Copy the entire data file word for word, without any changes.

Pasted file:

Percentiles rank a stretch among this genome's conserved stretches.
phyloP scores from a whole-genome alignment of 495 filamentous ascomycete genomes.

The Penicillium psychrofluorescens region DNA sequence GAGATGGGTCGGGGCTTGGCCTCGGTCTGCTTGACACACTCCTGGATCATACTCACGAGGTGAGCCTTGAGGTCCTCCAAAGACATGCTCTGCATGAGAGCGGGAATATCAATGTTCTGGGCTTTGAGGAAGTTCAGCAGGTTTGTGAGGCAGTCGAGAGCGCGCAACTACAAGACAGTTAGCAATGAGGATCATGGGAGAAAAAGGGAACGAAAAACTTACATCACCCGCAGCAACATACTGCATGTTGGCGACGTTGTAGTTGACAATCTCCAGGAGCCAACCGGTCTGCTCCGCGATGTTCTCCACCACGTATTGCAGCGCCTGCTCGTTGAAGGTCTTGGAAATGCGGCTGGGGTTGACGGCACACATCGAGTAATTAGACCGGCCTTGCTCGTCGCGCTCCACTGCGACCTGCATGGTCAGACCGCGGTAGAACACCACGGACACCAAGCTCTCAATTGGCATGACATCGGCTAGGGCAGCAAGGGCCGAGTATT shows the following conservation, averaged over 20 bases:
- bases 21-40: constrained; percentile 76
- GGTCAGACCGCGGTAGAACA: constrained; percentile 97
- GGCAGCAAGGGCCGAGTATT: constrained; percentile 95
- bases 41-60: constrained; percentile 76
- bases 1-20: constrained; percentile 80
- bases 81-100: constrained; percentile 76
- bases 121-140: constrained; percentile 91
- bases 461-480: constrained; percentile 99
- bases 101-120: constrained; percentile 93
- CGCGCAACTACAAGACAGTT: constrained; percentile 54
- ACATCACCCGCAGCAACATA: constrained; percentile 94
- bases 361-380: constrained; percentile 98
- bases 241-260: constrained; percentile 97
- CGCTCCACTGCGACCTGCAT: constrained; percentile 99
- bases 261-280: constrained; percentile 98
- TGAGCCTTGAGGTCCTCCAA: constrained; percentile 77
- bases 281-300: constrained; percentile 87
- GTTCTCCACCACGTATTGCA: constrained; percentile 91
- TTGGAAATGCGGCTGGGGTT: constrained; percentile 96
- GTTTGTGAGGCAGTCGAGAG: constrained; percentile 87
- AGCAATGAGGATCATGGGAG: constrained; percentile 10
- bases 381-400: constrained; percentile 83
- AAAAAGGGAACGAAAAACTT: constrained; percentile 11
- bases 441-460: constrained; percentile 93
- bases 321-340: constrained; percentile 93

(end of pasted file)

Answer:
Percentiles rank a stretch among this genome's conserved stretches.
phyloP scores from a whole-genome alignment of 495 filamentous ascomycete genomes.

The Penicillium psychrofluorescens region DNA sequence GAGATGGGTCGGGGCTTGGCCTCGGTCTGCTTGACACACTCCTGGATCATACTCACGAGGTGAGCCTTGAGGTCCTCCAAAGACATGCTCTGCATGAGAGCGGGAATATCAATGTTCTGGGCTTTGAGGAAGTTCAGCAGGTTTGTGAGGCAGTCGAGAGCGCGCAACTACAAGACAGTTAGCAATGAGGATCATGGGAGAAAAAGGGAACGAAAAACTTACATCACCCGCAGCAACATACTGCATGTTGGCGACGTTGTAGTTGACAATCTCCAGGAGCCAACCGGTCTGCTCCGCGATGTTCTCCACCACGTATTGCAGCGCCTGCTCGTTGAAGGTCTTGGAAATGCGGCTGGGGTTGACGGCACACATCGAGTAATTAGACCGGCCTTGCTCGTCGCGCTCCACTGCGACCTGCATGGTCAGACCGCGGTAGAACACCACGGACACCAAGCTCTCAATTGGCATGACATCGGCTAGGGCAGCAAGGGCCGAGTATT shows the following conservation, averaged over 20 bases:
- bases 21-40: constrained; percentile 76
- GGTCAGACCGCGGTAGAACA: constrained; percentile 97
- GGCAGCAAGGGCCGAGTATT: constrained; percentile 95
- bases 41-60: constrained; percentile 76
- bases 1-20: constrained; percentile 80
- bases 81-100: constrained; percentile 76
- bases 121-140: constrained; percentile 91
- bases 461-480: constrained; percentile 99
- bases 101-120: constrained; percentile 93
- CGCGCAACTACAAGACAGTT: constrained; percentile 54
- ACATCACCCGCAGCAACATA: constrained; percentile 94
- bases 361-380: constrained; percentile 98
- bases 241-260: constrained; percentile 97
- CGCTCCACTGCGACCTGCAT: constrained; percentile 99
- bases 261-280: constrained; percentile 98
- TGAGCCTTGAGGTCCTCCAA: constrained; percentile 77
- bases 281-300: constrained; percentile 87
- GTTCTCCACCACGTATTGCA: constrained; percentile 91
- TTGGAAATGCGGCTGGGGTT: constrained; percentile 96
- GTTTGTGAGGCAGTCGAGAG: constrained; percentile 87
- AGCAATGAGGATCATGGGAG: constrained; percentile 10
- bases 381-400: constrained; percentile 83
- AAAAAGGGAACGAAAAACTT: constrained; percentile 11
- bases 441-460: constrained; percentile 93
- bases 321-340: constrained; percentile 93